(astrology) The point where the prime vertical meets the ecliptic in the western hemisphere of a natal chart.

#### Edge

To act as or be an edge of
Bushes that edged the garden path.

#### Vertex

(typography) A sharp downward point opposite a crotch, as in the letters "V" and "W" but not "Y".

#### Edge

The dog edged the ball with its nose.

#### Vertex

A turning point; the principal or highest point; top; summit; crown; apex.

#### Edge

To trim or shape the edge of
Edge a lawn.

#### Vertex

The top, or crown, of the head.

#### Edge

To surpass or beat by a small margin. Often used with out
The runner edged her opponent out at the last moment.

#### Vertex

The zenith, or the point of the heavens directly overhead.

#### Edge

The child edged toward the door.

#### Vertex

The point in any figure opposite to, and farthest from, the base; the terminating point of some particular line or lines in a figure or a curve; the top, or the point opposite the base.

#### Edge

The boundary line of a surface.

#### Vertex

The point of intersection of lines or the point opposite the base of a figure

#### Edge

(geometry) A one-dimensional face of a polytope. In particular, the joining line between two vertices of a polygon; the place where two faces of a polyhedron meet.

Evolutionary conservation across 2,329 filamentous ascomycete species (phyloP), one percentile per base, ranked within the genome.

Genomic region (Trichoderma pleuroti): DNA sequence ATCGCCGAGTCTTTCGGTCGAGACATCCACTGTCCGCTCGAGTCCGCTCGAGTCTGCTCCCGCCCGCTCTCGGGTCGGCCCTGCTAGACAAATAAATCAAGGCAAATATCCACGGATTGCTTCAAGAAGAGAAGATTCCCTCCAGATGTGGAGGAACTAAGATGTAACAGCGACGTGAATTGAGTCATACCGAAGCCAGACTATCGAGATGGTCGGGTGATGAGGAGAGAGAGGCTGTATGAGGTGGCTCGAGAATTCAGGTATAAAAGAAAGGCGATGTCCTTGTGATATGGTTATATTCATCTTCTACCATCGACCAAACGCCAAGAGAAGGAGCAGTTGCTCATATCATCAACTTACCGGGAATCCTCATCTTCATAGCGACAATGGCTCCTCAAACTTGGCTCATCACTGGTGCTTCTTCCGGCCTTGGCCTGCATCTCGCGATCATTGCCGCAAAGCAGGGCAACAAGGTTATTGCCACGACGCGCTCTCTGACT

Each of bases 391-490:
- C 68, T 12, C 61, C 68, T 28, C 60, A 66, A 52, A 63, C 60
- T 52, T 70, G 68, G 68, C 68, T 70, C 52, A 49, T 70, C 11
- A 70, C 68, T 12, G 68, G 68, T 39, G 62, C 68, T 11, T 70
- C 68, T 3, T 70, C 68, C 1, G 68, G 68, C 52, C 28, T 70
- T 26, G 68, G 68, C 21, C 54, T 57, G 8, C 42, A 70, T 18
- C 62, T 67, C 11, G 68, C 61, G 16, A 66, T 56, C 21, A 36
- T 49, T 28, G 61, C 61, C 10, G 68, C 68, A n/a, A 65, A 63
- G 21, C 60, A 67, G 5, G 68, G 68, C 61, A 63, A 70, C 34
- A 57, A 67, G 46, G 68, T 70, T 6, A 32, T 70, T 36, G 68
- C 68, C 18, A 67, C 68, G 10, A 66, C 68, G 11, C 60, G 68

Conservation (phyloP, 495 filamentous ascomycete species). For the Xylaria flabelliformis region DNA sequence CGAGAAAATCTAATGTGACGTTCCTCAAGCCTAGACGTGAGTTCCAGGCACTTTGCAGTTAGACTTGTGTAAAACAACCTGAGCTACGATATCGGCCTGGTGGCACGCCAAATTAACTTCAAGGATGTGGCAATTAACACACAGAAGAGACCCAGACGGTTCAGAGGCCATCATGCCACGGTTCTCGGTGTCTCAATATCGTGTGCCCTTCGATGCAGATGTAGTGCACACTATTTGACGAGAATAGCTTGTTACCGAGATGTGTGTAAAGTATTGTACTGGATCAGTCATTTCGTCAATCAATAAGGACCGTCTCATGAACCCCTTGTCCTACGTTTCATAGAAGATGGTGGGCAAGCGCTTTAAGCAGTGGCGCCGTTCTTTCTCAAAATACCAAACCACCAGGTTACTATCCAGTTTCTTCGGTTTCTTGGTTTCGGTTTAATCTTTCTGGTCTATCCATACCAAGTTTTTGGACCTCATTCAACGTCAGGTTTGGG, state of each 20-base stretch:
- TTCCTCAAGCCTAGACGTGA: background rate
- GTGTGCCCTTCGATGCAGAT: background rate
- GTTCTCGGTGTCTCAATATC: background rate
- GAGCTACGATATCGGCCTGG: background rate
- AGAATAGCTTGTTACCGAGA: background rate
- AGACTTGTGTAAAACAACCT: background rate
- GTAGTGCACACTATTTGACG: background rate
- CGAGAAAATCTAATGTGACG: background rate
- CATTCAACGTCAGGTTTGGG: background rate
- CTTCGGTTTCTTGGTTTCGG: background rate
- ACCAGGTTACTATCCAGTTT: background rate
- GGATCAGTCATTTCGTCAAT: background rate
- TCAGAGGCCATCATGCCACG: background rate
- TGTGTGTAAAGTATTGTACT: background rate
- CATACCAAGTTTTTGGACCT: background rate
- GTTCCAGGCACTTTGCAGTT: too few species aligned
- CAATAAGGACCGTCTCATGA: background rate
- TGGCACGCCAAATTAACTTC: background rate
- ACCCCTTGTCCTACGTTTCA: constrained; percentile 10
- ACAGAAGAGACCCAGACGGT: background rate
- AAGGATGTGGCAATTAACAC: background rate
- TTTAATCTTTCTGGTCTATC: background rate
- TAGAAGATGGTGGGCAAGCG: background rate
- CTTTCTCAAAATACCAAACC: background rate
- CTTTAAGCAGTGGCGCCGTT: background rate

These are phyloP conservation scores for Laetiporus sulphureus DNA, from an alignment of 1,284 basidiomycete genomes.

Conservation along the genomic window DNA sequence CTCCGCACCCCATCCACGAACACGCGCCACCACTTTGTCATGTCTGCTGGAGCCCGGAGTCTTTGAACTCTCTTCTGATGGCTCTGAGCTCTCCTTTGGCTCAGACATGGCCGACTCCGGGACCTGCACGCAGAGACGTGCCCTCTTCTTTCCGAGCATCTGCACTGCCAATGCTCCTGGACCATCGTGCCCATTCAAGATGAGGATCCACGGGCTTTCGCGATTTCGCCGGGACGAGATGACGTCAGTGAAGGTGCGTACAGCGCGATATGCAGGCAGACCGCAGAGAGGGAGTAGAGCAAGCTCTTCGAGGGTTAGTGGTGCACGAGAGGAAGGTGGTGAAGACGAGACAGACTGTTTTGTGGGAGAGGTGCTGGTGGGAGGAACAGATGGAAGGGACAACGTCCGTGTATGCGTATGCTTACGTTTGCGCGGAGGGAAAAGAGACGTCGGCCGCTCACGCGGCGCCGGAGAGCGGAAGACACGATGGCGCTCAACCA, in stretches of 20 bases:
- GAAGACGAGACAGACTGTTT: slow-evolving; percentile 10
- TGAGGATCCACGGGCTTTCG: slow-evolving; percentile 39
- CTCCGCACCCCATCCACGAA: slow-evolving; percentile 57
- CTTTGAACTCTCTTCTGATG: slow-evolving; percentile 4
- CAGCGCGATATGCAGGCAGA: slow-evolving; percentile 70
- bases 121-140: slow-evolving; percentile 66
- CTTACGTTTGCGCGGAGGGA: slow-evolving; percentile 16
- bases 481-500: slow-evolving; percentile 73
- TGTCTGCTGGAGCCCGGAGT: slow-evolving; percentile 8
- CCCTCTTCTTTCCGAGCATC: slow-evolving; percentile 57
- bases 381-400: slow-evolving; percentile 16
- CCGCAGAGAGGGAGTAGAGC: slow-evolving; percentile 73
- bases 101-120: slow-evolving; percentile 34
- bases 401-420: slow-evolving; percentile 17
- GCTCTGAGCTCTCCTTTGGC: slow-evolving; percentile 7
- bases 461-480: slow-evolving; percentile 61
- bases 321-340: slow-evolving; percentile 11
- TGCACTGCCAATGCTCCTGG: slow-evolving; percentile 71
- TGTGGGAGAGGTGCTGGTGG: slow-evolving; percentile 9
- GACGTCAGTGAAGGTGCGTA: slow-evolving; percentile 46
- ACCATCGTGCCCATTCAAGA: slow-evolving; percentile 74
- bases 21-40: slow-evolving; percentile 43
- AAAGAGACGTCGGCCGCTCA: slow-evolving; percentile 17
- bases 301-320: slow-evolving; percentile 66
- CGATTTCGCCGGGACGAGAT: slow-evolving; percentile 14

#### Vertex

The highest point (of something);
At the peak of the pyramid

#### Edge

I have the edge on him.

#### Edge

The thin cutting side of the blade of an instrument, such as an ax, knife, sword, or scythe; that which cuts as an edge does, or wounds deeply, etc.

#### Edge

A sharp terminating border; a margin; a brink; an extreme verge.
The cup is right on the edge of the table.
He is standing on the edge of a precipice.

#### Edge

Sharpness; readiness or fitness to cut; keenness; intenseness of desire.

#### Edge

The border or part adjacent to the line of division; the beginning or early part (of a period of time)
In the edge of evening

#### Edge

(cricket) A shot where the ball comes off the edge of the bat, often unintentionally.

#### Edge

(graph theory) A connected pair of vertices in a graph.

#### Edge

The point of data production in an organization (the focus of edge computing), as opposed to the cloud.

#### Edge

(transitive) To move an object slowly and carefully in a particular direction.